States’ Rights or States’ Wrongs? The Constitutional Argument for Medically Accurate and Comprehensive Sex Education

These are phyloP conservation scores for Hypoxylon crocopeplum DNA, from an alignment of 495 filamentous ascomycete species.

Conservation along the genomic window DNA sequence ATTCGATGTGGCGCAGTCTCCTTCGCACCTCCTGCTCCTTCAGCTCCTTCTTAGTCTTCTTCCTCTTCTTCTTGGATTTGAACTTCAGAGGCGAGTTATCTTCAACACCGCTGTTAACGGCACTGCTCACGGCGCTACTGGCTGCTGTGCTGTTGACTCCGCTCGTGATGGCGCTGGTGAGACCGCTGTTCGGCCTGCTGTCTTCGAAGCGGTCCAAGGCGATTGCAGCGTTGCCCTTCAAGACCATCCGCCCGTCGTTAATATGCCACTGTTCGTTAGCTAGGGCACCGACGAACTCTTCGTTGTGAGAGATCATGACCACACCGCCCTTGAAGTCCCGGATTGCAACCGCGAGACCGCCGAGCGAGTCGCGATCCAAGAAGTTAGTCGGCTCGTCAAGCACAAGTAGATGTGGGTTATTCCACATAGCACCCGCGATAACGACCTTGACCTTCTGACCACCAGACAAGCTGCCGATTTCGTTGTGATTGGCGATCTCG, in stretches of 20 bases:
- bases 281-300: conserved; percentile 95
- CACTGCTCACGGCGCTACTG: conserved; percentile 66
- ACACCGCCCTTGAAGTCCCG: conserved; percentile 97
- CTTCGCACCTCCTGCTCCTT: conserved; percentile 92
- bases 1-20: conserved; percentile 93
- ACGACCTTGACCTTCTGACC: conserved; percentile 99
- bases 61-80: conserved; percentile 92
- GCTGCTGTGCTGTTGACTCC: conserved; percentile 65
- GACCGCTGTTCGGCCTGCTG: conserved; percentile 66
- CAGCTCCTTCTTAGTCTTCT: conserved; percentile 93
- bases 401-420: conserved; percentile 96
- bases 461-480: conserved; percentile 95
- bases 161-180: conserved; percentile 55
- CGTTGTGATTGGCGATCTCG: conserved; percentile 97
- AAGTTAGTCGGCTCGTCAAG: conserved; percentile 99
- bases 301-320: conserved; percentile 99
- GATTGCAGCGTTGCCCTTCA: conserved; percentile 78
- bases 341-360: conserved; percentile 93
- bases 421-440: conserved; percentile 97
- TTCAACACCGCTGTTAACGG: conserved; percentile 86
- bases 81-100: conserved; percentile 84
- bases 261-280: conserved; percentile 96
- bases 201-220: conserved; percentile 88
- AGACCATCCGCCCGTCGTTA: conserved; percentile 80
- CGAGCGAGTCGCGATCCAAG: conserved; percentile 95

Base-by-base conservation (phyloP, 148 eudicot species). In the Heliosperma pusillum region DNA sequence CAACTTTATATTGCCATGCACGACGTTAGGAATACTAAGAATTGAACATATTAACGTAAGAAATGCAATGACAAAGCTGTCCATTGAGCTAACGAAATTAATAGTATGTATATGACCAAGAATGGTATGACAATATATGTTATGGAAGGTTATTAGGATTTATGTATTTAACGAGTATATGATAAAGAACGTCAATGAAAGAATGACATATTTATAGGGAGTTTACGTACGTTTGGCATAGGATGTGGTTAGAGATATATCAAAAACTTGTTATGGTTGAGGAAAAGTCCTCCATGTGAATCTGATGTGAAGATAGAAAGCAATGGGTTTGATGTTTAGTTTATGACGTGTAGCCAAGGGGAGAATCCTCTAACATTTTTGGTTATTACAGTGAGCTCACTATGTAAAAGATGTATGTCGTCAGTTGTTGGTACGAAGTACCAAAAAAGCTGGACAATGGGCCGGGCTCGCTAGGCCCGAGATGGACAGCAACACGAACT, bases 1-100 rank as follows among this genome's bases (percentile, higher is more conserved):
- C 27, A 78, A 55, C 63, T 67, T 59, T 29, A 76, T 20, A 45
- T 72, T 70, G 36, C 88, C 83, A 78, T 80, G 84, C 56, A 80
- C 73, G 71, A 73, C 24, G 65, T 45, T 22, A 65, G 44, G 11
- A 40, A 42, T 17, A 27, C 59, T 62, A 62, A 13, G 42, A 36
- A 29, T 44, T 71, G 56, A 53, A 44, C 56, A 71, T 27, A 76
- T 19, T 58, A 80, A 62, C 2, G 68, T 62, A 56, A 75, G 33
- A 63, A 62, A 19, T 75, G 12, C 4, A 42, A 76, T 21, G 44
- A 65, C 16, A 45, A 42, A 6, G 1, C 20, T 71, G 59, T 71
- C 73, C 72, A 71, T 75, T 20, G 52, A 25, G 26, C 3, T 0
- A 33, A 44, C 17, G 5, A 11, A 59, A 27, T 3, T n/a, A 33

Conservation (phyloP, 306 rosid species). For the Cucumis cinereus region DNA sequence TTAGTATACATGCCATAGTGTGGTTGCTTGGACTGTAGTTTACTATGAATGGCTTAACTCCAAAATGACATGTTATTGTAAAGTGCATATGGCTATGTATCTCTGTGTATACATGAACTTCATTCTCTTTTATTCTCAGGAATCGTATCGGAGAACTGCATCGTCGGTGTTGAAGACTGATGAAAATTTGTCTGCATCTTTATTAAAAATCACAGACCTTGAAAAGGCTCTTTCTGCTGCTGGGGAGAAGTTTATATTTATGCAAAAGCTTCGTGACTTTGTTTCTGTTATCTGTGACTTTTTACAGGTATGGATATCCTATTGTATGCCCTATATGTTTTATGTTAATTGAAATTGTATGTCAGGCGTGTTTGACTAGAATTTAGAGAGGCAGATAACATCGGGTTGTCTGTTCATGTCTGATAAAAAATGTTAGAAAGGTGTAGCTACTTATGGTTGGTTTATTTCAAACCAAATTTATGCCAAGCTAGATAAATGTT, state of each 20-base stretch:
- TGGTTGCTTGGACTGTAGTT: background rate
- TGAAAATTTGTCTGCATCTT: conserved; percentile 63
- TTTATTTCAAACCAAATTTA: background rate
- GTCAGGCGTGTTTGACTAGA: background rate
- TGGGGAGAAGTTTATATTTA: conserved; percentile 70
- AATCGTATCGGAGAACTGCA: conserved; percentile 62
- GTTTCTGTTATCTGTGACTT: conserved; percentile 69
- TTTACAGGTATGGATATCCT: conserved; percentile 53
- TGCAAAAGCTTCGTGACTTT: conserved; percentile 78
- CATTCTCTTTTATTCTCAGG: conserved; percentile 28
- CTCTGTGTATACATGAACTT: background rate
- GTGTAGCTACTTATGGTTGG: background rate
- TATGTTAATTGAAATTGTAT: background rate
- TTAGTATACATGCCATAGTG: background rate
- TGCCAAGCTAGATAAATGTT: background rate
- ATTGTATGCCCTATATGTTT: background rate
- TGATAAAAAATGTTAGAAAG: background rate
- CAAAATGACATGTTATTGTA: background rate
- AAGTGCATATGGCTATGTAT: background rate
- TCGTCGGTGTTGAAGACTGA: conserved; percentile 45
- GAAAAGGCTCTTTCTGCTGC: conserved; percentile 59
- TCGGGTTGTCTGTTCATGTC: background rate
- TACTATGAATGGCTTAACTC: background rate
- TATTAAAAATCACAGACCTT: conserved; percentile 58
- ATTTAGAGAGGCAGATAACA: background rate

Almost all states have some form of legislation governing sex education in public schools, but only 29 states and the District of Columbia mandate that sex education be taught, and only 17 of those 29 states require that the sex or HIV education provided be medically accurate. Furthermore, 29 states require that abstinence-only approaches to sex education are stressed, while only 20 states and the District of Columbia require sex education to include information about contraception. While this legislation is undoubtedly passed with the intent of protecting the morals of states’ younger citizens, this Note posits that permitting abstinence-only and medically inaccurate or incomplete sex education in public schools is harmful to the health and safety of those receiving this information. Regardless of the quality—or quantity–—of sex education provided, statistics show that, on average, individuals in the United States have sex for the first time at the age of 18. This Note not only argues for the necessity of comprehensive, medically accurate sex education, but also proposes such education falls within the penumbra of unenumerated fundamental rights under the Fifth and Fourteenth Amendments. This Note will frame this argument within Justice Kennedy’s Obergefell v. Hodges opinion by discussing what unenumerated right is being proposed; the history and tradition in this area; the concept of liberty; and the prior unenumerated rights granted by the Court that support the expansion into the area of sex-education legislation. Finally, this Note will discuss the feasibility of such an argument and potential next steps to ensure the provision of accurate and complete sex education.